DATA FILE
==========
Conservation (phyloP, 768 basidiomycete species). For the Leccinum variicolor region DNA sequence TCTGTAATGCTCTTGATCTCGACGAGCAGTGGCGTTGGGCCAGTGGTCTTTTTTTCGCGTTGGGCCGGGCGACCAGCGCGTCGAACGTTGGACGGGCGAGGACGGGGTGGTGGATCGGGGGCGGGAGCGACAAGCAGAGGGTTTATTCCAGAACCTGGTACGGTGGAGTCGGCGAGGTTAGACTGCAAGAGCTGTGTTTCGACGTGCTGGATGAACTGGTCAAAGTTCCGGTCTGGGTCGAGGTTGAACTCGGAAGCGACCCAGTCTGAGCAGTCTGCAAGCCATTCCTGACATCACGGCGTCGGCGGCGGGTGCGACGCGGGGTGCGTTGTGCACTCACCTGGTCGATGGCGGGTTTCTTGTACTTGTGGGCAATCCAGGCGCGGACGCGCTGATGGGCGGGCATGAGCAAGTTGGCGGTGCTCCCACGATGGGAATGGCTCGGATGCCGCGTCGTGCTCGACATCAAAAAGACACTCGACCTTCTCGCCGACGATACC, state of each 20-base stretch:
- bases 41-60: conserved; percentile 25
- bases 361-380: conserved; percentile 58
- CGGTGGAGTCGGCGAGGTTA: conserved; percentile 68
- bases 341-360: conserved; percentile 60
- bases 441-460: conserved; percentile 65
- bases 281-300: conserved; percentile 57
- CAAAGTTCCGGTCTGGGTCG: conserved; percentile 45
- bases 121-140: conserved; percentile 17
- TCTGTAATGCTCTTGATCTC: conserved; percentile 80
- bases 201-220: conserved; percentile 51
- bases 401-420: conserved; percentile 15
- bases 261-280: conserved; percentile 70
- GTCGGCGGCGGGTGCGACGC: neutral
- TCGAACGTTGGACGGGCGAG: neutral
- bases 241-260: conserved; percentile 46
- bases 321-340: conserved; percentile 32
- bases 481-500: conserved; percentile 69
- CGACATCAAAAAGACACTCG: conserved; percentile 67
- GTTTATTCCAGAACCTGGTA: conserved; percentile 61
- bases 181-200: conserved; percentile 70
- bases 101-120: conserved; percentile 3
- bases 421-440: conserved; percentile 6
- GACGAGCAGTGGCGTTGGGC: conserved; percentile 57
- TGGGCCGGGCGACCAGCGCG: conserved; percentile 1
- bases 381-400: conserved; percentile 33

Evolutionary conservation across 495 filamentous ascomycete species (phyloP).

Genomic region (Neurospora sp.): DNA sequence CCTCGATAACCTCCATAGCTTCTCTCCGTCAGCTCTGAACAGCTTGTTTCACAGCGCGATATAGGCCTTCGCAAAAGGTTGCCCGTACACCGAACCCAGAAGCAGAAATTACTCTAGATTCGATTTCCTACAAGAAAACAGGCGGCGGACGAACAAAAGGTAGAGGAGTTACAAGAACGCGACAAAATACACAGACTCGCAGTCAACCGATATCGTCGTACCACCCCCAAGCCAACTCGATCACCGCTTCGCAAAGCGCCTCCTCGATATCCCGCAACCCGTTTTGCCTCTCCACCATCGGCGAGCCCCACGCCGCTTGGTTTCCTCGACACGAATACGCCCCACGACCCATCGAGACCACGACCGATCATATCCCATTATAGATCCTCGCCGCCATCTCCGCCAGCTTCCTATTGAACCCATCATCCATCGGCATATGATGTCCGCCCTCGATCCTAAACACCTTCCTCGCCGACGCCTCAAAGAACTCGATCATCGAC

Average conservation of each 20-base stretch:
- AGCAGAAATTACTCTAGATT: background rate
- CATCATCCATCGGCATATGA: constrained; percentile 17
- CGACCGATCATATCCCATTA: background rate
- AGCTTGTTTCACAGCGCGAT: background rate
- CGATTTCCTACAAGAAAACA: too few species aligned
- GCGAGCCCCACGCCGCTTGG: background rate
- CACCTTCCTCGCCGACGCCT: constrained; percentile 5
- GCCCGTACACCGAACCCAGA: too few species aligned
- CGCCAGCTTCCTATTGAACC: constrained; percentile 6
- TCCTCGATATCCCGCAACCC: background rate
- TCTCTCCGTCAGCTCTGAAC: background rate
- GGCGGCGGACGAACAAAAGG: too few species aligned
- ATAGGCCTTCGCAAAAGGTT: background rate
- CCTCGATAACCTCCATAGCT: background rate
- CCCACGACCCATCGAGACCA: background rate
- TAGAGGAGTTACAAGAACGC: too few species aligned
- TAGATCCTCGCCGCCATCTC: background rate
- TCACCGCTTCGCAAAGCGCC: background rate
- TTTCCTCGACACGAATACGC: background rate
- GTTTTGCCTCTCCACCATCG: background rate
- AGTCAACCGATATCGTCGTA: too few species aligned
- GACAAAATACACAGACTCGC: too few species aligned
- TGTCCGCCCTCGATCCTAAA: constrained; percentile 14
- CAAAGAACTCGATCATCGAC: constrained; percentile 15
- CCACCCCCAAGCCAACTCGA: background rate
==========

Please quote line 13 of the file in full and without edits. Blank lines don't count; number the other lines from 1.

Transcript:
- bases 261-280: conserved; percentile 70